Let's talk about Super Toddler. Super Toddler is the Awkward Family's "Thing;" bold, strong, and utterly hilarious, without that whole pesky made out of rocks thing. He is our middle child, but you wouldn't know it. If we even think of paying him less attention because of his middleness, he quickly, and loudly, remedies that situation. From day 1 (when he arrived 2 weeks early during an ice storm), he has announced his fearless ability to differentiate himself from his brother. In fact, he is pretty fearless in general.
Fearless and completely at ease with himself; worry just bemuses Super Toddler. He has done every single milestone in his own time and laughs in the face of BabyCenter. When we had particular concern about his walking (detailed here and which finally occurred 1 month and 8 days before his baby sister was born), he would simply smile his huge smile at us as he crawled wherever he wanted to go. At the speed of light, I might add. Everything Super Toddler does is fast and big. He moves big. He eats big. He even sleeps big. Sleeping near Super Toddler is just asking to have a 5 little monkeys moment; he is never still. He chats away at us from morning to night, his arms a blur of rapid gesture and pointing. None of us have the slightest clue what he is saying, but he continues to say it, loud and with great relish. Yet another thing he has in common with the Thing.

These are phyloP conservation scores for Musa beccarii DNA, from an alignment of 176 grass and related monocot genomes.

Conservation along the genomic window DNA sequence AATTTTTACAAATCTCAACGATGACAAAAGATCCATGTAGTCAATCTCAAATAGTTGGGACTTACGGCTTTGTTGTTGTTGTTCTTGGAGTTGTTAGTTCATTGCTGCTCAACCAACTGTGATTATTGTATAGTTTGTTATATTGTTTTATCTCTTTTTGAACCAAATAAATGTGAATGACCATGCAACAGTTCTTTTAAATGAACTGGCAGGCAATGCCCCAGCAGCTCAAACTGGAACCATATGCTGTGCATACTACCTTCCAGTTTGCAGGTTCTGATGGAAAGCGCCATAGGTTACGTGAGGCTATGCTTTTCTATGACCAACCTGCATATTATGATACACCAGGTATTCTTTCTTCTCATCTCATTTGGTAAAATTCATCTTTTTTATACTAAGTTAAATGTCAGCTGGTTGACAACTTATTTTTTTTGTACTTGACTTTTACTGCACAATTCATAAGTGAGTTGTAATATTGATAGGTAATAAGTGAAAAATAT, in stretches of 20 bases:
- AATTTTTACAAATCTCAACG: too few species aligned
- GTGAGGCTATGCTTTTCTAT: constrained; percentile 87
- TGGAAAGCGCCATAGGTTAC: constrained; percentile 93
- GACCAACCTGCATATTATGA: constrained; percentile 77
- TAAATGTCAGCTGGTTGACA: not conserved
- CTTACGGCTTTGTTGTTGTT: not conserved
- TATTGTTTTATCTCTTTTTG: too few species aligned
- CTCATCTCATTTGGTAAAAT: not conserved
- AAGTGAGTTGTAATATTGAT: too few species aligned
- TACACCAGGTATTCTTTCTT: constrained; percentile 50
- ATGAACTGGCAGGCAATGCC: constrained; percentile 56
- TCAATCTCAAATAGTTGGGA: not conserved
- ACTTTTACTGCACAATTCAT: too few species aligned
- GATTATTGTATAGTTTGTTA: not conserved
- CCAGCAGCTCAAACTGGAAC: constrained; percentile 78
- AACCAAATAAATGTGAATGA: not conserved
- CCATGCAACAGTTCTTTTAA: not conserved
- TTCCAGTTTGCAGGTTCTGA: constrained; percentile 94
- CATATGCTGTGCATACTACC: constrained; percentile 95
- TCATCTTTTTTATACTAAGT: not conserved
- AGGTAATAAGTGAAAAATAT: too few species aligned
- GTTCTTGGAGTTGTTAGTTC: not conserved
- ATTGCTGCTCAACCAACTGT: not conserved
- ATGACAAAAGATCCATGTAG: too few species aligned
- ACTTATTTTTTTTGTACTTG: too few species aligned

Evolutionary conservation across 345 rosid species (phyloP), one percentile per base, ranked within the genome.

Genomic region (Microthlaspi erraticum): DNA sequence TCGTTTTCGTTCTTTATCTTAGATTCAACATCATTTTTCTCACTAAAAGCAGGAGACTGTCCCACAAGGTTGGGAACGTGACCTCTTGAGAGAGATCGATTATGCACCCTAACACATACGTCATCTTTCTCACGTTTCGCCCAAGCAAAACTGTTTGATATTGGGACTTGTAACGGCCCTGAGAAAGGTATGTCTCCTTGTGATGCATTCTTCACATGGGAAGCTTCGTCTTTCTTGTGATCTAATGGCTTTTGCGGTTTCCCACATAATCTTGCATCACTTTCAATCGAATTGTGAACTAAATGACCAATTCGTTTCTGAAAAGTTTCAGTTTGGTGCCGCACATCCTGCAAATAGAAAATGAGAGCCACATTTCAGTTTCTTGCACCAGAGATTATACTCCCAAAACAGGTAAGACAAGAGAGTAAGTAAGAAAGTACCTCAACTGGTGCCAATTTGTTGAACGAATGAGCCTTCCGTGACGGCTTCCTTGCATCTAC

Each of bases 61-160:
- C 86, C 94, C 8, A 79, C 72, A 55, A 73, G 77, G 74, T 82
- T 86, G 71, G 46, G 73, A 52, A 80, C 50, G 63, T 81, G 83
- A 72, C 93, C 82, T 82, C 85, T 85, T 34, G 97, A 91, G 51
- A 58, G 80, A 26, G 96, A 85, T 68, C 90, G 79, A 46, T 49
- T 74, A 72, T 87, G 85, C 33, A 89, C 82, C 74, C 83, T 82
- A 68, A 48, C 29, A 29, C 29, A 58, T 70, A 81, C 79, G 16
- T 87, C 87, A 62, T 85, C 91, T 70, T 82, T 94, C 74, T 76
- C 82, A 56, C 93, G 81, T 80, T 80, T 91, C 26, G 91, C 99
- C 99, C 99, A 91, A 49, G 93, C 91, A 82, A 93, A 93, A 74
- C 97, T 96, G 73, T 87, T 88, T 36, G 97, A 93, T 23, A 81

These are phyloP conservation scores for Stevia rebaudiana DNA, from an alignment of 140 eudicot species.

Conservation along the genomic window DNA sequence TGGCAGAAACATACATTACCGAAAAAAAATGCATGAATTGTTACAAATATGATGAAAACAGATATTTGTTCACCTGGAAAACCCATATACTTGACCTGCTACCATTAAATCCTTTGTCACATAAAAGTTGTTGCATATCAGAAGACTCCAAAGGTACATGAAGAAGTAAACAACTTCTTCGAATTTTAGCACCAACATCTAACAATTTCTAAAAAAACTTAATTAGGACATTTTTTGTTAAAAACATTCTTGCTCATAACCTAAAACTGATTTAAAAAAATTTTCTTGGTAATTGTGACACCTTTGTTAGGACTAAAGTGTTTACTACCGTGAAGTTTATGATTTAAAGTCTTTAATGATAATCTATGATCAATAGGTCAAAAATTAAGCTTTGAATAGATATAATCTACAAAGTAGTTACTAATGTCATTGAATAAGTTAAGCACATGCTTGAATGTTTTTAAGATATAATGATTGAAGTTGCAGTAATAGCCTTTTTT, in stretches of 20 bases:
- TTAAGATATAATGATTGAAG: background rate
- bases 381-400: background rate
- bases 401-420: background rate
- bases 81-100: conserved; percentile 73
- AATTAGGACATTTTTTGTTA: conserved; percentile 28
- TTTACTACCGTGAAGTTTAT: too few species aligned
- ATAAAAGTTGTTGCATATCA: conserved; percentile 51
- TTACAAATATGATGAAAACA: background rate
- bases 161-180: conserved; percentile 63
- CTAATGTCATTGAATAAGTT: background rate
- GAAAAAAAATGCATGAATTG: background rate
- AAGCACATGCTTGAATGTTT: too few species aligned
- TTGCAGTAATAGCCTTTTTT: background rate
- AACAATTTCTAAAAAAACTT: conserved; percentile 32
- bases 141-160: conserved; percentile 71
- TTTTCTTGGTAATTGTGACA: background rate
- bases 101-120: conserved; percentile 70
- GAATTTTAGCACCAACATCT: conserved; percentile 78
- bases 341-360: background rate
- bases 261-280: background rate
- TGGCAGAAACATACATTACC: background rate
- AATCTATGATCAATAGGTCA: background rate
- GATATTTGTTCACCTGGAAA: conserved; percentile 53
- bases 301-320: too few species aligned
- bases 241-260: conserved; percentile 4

Super Toddler swims big. (I know you were wondering when we were gonna get to the pool part of this post.) He has been "swimming" since the first time he joined Super Preschooler in the bath. I recall gingerly placing him next to his big brother and tenderly scooping some water up onto his chest. He looked up at me with such patience and then proceeded to dive under the water, swim the length of the tub, and pop up, laughing and clutching a bathtoy. His daredevil antics have only increased with time. This summer (pre-walking, mind) we spent a great deal of time at the outdoor pool, and Super Toddler loved every minute of it. He would crawl along the pool until it got too deep, and then he would keep going, periodically balancing on his hands, his head bopping up and down in the water like some tiny hippo; buoyant and gleeful in his natural habitat. He was totally heedless and merciless to those in his path. Woe unto the distracted; he ruined many a Marco/Polo game and took out a couple Perfect Moms. This made me super unpopular at the pool; well, that and my tendency to bring grotesquely unbalanced snacks and allow my sons to swim without swim tees and UPF+ hats. (PS...when did this become a thing? Was I sick that day?)
Anywho, it has been a long time since we went to a pool and Super Toddler's baths are starting to resemble those rides at amusements parks; you know, the ones that have a bridge over them to splash bystanders. My bathroom floor can only take so much. It is time to find him a pool, and find one we do! I decide to take Super Toddler solo. This is pretty unprecedented around here, where we tend to hang out en masse and in chaos. But after careful planning and bribing Awkward Dad with Chinese food, I am standing in the pool's fancy waiting area, holding only one child's hand. Well, I was holding it, until I went to pay and he took off for the huge wall of windows peeking in on the last class of the day.